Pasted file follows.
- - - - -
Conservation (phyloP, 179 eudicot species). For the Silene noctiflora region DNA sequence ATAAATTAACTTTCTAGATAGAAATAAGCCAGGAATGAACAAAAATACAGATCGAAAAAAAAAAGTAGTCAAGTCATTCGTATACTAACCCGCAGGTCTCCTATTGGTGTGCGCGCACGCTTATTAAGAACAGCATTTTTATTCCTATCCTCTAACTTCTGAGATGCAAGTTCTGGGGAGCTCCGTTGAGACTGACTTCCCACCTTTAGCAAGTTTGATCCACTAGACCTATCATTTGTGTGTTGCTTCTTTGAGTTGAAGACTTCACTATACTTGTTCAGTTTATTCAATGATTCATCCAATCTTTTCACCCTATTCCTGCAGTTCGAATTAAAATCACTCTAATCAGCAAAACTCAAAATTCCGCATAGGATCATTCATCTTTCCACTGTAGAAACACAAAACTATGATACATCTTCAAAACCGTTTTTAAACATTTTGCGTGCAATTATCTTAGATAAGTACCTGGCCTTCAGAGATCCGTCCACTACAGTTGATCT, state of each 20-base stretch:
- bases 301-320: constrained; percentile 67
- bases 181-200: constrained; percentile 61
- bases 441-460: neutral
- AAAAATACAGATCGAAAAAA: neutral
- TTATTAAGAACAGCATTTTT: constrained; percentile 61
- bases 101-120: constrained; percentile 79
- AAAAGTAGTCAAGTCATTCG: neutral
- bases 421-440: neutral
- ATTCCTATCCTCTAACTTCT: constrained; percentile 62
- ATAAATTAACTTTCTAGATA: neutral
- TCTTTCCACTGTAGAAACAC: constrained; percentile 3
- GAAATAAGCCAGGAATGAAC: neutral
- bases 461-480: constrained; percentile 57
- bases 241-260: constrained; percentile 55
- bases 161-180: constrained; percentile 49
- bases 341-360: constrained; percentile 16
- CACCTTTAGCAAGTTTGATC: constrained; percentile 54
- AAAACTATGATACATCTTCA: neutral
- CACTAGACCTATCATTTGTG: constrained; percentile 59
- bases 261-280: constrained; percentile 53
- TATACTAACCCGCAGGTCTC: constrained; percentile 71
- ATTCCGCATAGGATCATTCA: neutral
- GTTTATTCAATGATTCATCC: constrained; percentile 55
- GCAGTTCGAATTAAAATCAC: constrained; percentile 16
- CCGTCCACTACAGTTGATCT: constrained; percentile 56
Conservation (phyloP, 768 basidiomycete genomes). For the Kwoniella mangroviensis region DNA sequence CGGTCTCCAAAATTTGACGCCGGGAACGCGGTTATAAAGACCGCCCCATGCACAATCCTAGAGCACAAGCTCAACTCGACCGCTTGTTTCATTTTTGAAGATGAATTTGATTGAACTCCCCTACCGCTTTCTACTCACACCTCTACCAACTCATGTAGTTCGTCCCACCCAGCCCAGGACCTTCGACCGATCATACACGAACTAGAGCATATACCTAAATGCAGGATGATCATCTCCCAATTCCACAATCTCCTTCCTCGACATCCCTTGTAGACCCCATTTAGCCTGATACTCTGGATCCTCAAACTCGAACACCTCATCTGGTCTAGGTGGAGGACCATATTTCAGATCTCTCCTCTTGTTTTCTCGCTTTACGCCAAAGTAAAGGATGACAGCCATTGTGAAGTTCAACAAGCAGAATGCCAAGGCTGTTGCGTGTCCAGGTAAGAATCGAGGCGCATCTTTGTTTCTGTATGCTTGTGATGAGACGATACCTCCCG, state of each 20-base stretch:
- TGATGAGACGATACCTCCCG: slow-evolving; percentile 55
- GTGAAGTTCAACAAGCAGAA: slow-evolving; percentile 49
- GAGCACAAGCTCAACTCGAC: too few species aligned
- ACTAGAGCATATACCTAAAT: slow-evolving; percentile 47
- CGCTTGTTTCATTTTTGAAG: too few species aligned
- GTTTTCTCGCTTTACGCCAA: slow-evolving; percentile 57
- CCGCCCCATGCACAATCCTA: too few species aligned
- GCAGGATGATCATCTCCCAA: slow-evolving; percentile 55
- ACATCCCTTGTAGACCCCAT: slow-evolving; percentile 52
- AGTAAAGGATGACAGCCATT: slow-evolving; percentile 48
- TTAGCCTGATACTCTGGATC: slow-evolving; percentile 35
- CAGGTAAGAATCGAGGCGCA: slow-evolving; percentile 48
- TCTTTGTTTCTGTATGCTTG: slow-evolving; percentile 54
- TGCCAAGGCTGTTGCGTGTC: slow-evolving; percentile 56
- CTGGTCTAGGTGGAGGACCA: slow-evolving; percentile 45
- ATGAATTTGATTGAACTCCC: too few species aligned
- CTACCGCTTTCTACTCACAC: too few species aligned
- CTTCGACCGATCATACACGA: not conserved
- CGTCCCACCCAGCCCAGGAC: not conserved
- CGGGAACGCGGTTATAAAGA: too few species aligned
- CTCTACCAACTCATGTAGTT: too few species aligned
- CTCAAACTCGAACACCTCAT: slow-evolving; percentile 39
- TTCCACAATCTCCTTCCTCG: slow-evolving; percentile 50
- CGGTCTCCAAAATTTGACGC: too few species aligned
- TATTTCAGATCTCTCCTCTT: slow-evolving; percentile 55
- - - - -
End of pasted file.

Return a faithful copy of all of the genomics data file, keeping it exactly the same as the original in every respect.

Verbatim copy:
Conservation (phyloP, 179 eudicot species). For the Silene noctiflora region DNA sequence ATAAATTAACTTTCTAGATAGAAATAAGCCAGGAATGAACAAAAATACAGATCGAAAAAAAAAAGTAGTCAAGTCATTCGTATACTAACCCGCAGGTCTCCTATTGGTGTGCGCGCACGCTTATTAAGAACAGCATTTTTATTCCTATCCTCTAACTTCTGAGATGCAAGTTCTGGGGAGCTCCGTTGAGACTGACTTCCCACCTTTAGCAAGTTTGATCCACTAGACCTATCATTTGTGTGTTGCTTCTTTGAGTTGAAGACTTCACTATACTTGTTCAGTTTATTCAATGATTCATCCAATCTTTTCACCCTATTCCTGCAGTTCGAATTAAAATCACTCTAATCAGCAAAACTCAAAATTCCGCATAGGATCATTCATCTTTCCACTGTAGAAACACAAAACTATGATACATCTTCAAAACCGTTTTTAAACATTTTGCGTGCAATTATCTTAGATAAGTACCTGGCCTTCAGAGATCCGTCCACTACAGTTGATCT, state of each 20-base stretch:
- bases 301-320: constrained; percentile 67
- bases 181-200: constrained; percentile 61
- bases 441-460: neutral
- AAAAATACAGATCGAAAAAA: neutral
- TTATTAAGAACAGCATTTTT: constrained; percentile 61
- bases 101-120: constrained; percentile 79
- AAAAGTAGTCAAGTCATTCG: neutral
- bases 421-440: neutral
- ATTCCTATCCTCTAACTTCT: constrained; percentile 62
- ATAAATTAACTTTCTAGATA: neutral
- TCTTTCCACTGTAGAAACAC: constrained; percentile 3
- GAAATAAGCCAGGAATGAAC: neutral
- bases 461-480: constrained; percentile 57
- bases 241-260: constrained; percentile 55
- bases 161-180: constrained; percentile 49
- bases 341-360: constrained; percentile 16
- CACCTTTAGCAAGTTTGATC: constrained; percentile 54
- AAAACTATGATACATCTTCA: neutral
- CACTAGACCTATCATTTGTG: constrained; percentile 59
- bases 261-280: constrained; percentile 53
- TATACTAACCCGCAGGTCTC: constrained; percentile 71
- ATTCCGCATAGGATCATTCA: neutral
- GTTTATTCAATGATTCATCC: constrained; percentile 55
- GCAGTTCGAATTAAAATCAC: constrained; percentile 16
- CCGTCCACTACAGTTGATCT: constrained; percentile 56
Conservation (phyloP, 768 basidiomycete genomes). For the Kwoniella mangroviensis region DNA sequence CGGTCTCCAAAATTTGACGCCGGGAACGCGGTTATAAAGACCGCCCCATGCACAATCCTAGAGCACAAGCTCAACTCGACCGCTTGTTTCATTTTTGAAGATGAATTTGATTGAACTCCCCTACCGCTTTCTACTCACACCTCTACCAACTCATGTAGTTCGTCCCACCCAGCCCAGGACCTTCGACCGATCATACACGAACTAGAGCATATACCTAAATGCAGGATGATCATCTCCCAATTCCACAATCTCCTTCCTCGACATCCCTTGTAGACCCCATTTAGCCTGATACTCTGGATCCTCAAACTCGAACACCTCATCTGGTCTAGGTGGAGGACCATATTTCAGATCTCTCCTCTTGTTTTCTCGCTTTACGCCAAAGTAAAGGATGACAGCCATTGTGAAGTTCAACAAGCAGAATGCCAAGGCTGTTGCGTGTCCAGGTAAGAATCGAGGCGCATCTTTGTTTCTGTATGCTTGTGATGAGACGATACCTCCCG, state of each 20-base stretch:
- TGATGAGACGATACCTCCCG: slow-evolving; percentile 55
- GTGAAGTTCAACAAGCAGAA: slow-evolving; percentile 49
- GAGCACAAGCTCAACTCGAC: too few species aligned
- ACTAGAGCATATACCTAAAT: slow-evolving; percentile 47
- CGCTTGTTTCATTTTTGAAG: too few species aligned
- GTTTTCTCGCTTTACGCCAA: slow-evolving; percentile 57
- CCGCCCCATGCACAATCCTA: too few species aligned
- GCAGGATGATCATCTCCCAA: slow-evolving; percentile 55
- ACATCCCTTGTAGACCCCAT: slow-evolving; percentile 52
- AGTAAAGGATGACAGCCATT: slow-evolving; percentile 48
- TTAGCCTGATACTCTGGATC: slow-evolving; percentile 35
- CAGGTAAGAATCGAGGCGCA: slow-evolving; percentile 48
- TCTTTGTTTCTGTATGCTTG: slow-evolving; percentile 54
- TGCCAAGGCTGTTGCGTGTC: slow-evolving; percentile 56
- CTGGTCTAGGTGGAGGACCA: slow-evolving; percentile 45
- ATGAATTTGATTGAACTCCC: too few species aligned
- CTACCGCTTTCTACTCACAC: too few species aligned
- CTTCGACCGATCATACACGA: not conserved
- CGTCCCACCCAGCCCAGGAC: not conserved
- CGGGAACGCGGTTATAAAGA: too few species aligned
- CTCTACCAACTCATGTAGTT: too few species aligned
- CTCAAACTCGAACACCTCAT: slow-evolving; percentile 39
- TTCCACAATCTCCTTCCTCG: slow-evolving; percentile 50
- CGGTCTCCAAAATTTGACGC: too few species aligned
- TATTTCAGATCTCTCCTCTT: slow-evolving; percentile 55